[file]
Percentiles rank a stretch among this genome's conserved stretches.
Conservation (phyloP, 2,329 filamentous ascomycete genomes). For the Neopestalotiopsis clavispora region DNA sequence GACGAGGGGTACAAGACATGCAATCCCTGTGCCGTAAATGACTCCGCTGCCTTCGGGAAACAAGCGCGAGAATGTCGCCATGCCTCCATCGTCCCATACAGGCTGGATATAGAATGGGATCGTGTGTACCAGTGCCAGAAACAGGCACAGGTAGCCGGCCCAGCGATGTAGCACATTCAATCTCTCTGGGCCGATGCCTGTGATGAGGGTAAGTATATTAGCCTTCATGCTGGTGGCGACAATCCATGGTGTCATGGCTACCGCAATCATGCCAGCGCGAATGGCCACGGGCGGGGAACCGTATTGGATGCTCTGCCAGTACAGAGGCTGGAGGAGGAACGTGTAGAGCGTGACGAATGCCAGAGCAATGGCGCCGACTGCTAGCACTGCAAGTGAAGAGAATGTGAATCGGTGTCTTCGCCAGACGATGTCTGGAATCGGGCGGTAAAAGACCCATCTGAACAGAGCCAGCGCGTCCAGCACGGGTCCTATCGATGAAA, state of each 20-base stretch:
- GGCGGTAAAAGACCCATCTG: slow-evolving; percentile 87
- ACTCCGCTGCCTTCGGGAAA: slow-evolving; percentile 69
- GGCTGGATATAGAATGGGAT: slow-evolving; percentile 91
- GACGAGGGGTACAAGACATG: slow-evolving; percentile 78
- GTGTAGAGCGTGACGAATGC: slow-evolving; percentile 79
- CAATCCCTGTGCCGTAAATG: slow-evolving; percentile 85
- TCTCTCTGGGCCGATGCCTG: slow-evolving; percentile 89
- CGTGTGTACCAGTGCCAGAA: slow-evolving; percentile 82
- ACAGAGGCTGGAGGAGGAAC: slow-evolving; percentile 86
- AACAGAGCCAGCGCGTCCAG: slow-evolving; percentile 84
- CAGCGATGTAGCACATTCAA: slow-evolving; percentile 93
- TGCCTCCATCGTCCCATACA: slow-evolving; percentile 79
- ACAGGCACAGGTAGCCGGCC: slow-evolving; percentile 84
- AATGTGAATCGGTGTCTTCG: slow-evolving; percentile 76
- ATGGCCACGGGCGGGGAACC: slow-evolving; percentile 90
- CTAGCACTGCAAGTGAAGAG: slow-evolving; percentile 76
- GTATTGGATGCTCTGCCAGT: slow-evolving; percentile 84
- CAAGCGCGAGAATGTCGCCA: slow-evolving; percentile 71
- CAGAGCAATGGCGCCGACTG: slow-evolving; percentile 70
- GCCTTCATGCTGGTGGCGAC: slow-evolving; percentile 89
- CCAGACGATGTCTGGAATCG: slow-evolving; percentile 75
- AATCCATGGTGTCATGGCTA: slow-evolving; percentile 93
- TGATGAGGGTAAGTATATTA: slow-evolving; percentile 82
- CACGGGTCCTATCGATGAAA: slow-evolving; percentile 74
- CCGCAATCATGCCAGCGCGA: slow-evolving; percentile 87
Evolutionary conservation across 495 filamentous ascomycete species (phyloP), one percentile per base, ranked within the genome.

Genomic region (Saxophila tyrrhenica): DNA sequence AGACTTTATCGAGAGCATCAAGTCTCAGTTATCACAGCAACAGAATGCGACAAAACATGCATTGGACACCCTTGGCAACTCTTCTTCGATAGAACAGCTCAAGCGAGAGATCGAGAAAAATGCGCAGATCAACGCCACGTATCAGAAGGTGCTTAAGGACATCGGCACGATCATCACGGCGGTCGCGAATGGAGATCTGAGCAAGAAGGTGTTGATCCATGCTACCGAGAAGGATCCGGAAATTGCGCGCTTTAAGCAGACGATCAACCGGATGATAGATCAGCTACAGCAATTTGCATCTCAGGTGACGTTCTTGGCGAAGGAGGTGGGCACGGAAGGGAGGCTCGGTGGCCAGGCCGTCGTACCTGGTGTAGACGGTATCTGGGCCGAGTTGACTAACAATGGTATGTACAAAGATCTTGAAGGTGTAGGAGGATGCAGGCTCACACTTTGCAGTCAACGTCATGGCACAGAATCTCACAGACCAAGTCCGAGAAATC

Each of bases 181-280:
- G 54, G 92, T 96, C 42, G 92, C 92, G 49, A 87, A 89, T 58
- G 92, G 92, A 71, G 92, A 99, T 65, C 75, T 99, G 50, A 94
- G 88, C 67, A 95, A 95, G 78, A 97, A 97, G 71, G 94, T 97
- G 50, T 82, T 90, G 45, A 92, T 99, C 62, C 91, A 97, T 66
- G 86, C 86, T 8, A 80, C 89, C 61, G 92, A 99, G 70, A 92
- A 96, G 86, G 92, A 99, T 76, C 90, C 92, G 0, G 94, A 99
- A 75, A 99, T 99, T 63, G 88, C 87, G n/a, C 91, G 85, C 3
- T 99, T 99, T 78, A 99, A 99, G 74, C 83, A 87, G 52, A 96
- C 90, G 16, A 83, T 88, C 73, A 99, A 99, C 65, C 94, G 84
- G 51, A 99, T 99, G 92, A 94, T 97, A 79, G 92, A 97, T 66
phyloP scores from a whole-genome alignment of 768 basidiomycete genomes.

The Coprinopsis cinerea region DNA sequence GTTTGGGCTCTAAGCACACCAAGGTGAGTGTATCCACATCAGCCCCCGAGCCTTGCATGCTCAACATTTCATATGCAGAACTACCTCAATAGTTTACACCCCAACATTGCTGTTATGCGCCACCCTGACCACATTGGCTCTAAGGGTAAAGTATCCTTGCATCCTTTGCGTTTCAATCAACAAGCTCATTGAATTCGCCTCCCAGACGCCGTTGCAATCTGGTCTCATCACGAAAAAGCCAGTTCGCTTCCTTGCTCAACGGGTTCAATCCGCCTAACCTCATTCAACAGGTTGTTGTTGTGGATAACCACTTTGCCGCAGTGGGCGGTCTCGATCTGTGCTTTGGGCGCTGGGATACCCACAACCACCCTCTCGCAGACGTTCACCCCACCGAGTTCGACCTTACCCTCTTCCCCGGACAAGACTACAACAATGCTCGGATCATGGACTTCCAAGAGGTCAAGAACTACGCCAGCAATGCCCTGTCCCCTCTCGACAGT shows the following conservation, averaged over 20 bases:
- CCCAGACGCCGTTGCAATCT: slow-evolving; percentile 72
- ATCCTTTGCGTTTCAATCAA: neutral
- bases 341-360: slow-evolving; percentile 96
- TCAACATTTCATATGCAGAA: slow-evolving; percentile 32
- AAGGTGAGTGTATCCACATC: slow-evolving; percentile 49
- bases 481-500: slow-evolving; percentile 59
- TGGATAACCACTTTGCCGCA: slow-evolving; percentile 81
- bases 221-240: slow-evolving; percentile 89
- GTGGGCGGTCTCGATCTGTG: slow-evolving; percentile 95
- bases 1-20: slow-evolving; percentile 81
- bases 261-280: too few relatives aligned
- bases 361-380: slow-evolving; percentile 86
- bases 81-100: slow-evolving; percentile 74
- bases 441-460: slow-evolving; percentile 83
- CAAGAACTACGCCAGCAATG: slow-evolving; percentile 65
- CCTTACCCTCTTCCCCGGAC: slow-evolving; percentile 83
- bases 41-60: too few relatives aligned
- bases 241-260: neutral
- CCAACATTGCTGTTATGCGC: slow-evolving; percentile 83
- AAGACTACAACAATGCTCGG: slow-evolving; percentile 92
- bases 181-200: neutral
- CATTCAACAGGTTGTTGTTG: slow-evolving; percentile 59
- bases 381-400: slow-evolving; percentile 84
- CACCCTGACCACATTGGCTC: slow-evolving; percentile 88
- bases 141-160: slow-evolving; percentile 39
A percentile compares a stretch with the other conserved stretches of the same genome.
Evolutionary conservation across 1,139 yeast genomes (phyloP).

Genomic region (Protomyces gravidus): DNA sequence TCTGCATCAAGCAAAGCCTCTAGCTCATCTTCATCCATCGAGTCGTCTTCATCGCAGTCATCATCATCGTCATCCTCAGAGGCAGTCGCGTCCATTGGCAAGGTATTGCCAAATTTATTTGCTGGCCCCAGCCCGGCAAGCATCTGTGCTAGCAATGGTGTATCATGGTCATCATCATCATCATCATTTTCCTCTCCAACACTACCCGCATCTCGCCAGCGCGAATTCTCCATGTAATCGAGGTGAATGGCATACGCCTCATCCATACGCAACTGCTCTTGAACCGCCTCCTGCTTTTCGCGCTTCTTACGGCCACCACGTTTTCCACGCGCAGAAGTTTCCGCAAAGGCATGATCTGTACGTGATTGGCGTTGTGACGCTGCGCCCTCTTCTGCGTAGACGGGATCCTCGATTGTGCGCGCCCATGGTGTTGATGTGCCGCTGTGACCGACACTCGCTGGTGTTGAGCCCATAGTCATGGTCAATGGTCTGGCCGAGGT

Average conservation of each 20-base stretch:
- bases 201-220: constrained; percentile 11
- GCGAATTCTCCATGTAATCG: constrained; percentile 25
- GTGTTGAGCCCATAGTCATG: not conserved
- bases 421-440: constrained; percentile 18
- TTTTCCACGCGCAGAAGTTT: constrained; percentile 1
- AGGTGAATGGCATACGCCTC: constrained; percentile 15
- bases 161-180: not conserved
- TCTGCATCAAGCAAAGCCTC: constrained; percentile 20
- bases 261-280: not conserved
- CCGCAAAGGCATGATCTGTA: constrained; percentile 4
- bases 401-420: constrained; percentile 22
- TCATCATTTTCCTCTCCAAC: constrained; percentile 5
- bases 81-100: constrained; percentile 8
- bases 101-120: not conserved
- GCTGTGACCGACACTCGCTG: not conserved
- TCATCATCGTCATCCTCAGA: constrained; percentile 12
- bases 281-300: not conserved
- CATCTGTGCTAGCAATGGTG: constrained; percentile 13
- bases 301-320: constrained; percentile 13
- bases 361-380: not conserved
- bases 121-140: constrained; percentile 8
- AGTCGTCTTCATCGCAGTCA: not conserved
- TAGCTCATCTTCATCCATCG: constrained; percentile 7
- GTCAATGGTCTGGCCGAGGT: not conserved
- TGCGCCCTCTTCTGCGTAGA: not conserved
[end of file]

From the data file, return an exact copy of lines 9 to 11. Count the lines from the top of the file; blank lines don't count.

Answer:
- TCTCTCTGGGCCGATGCCTG: slow-evolving; percentile 89
- CGTGTGTACCAGTGCCAGAA: slow-evolving; percentile 82
- ACAGAGGCTGGAGGAGGAAC: slow-evolving; percentile 86